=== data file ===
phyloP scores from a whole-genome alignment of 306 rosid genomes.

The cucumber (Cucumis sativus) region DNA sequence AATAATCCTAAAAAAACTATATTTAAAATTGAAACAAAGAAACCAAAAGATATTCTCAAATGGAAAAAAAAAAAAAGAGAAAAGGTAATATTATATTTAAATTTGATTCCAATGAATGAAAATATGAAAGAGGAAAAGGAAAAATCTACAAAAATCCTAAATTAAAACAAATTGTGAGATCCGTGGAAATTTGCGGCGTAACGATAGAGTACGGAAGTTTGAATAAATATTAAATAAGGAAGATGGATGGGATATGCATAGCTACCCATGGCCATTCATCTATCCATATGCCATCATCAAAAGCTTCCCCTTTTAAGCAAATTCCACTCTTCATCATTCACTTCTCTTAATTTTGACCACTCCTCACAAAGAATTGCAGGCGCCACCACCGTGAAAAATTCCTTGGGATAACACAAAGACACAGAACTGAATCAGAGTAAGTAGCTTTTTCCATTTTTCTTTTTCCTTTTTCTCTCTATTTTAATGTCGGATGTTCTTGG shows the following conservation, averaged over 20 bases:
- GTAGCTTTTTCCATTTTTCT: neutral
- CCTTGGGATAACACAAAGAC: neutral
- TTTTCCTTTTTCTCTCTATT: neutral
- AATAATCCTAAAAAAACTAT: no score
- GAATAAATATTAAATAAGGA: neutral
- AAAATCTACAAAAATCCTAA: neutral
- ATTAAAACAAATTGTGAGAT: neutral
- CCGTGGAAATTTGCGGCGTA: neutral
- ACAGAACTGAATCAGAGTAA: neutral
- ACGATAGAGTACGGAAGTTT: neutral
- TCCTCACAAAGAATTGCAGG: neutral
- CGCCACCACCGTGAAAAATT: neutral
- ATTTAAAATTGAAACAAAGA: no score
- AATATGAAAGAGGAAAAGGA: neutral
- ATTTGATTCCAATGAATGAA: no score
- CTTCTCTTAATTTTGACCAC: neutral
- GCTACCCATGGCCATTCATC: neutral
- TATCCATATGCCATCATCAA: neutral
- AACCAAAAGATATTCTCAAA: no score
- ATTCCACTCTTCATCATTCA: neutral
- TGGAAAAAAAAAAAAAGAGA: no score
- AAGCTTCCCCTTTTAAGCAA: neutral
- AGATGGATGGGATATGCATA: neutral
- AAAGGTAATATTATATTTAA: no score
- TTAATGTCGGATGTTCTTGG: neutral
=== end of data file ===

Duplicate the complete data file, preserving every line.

phyloP scores from a whole-genome alignment of 306 rosid genomes.

The cucumber (Cucumis sativus) region DNA sequence AATAATCCTAAAAAAACTATATTTAAAATTGAAACAAAGAAACCAAAAGATATTCTCAAATGGAAAAAAAAAAAAAGAGAAAAGGTAATATTATATTTAAATTTGATTCCAATGAATGAAAATATGAAAGAGGAAAAGGAAAAATCTACAAAAATCCTAAATTAAAACAAATTGTGAGATCCGTGGAAATTTGCGGCGTAACGATAGAGTACGGAAGTTTGAATAAATATTAAATAAGGAAGATGGATGGGATATGCATAGCTACCCATGGCCATTCATCTATCCATATGCCATCATCAAAAGCTTCCCCTTTTAAGCAAATTCCACTCTTCATCATTCACTTCTCTTAATTTTGACCACTCCTCACAAAGAATTGCAGGCGCCACCACCGTGAAAAATTCCTTGGGATAACACAAAGACACAGAACTGAATCAGAGTAAGTAGCTTTTTCCATTTTTCTTTTTCCTTTTTCTCTCTATTTTAATGTCGGATGTTCTTGG shows the following conservation, averaged over 20 bases:
- GTAGCTTTTTCCATTTTTCT: neutral
- CCTTGGGATAACACAAAGAC: neutral
- TTTTCCTTTTTCTCTCTATT: neutral
- AATAATCCTAAAAAAACTAT: no score
- GAATAAATATTAAATAAGGA: neutral
- AAAATCTACAAAAATCCTAA: neutral
- ATTAAAACAAATTGTGAGAT: neutral
- CCGTGGAAATTTGCGGCGTA: neutral
- ACAGAACTGAATCAGAGTAA: neutral
- ACGATAGAGTACGGAAGTTT: neutral
- TCCTCACAAAGAATTGCAGG: neutral
- CGCCACCACCGTGAAAAATT: neutral
- ATTTAAAATTGAAACAAAGA: no score
- AATATGAAAGAGGAAAAGGA: neutral
- ATTTGATTCCAATGAATGAA: no score
- CTTCTCTTAATTTTGACCAC: neutral
- GCTACCCATGGCCATTCATC: neutral
- TATCCATATGCCATCATCAA: neutral
- AACCAAAAGATATTCTCAAA: no score
- ATTCCACTCTTCATCATTCA: neutral
- TGGAAAAAAAAAAAAAGAGA: no score
- AAGCTTCCCCTTTTAAGCAA: neutral
- AGATGGATGGGATATGCATA: neutral
- AAAGGTAATATTATATTTAA: no score
- TTAATGTCGGATGTTCTTGG: neutral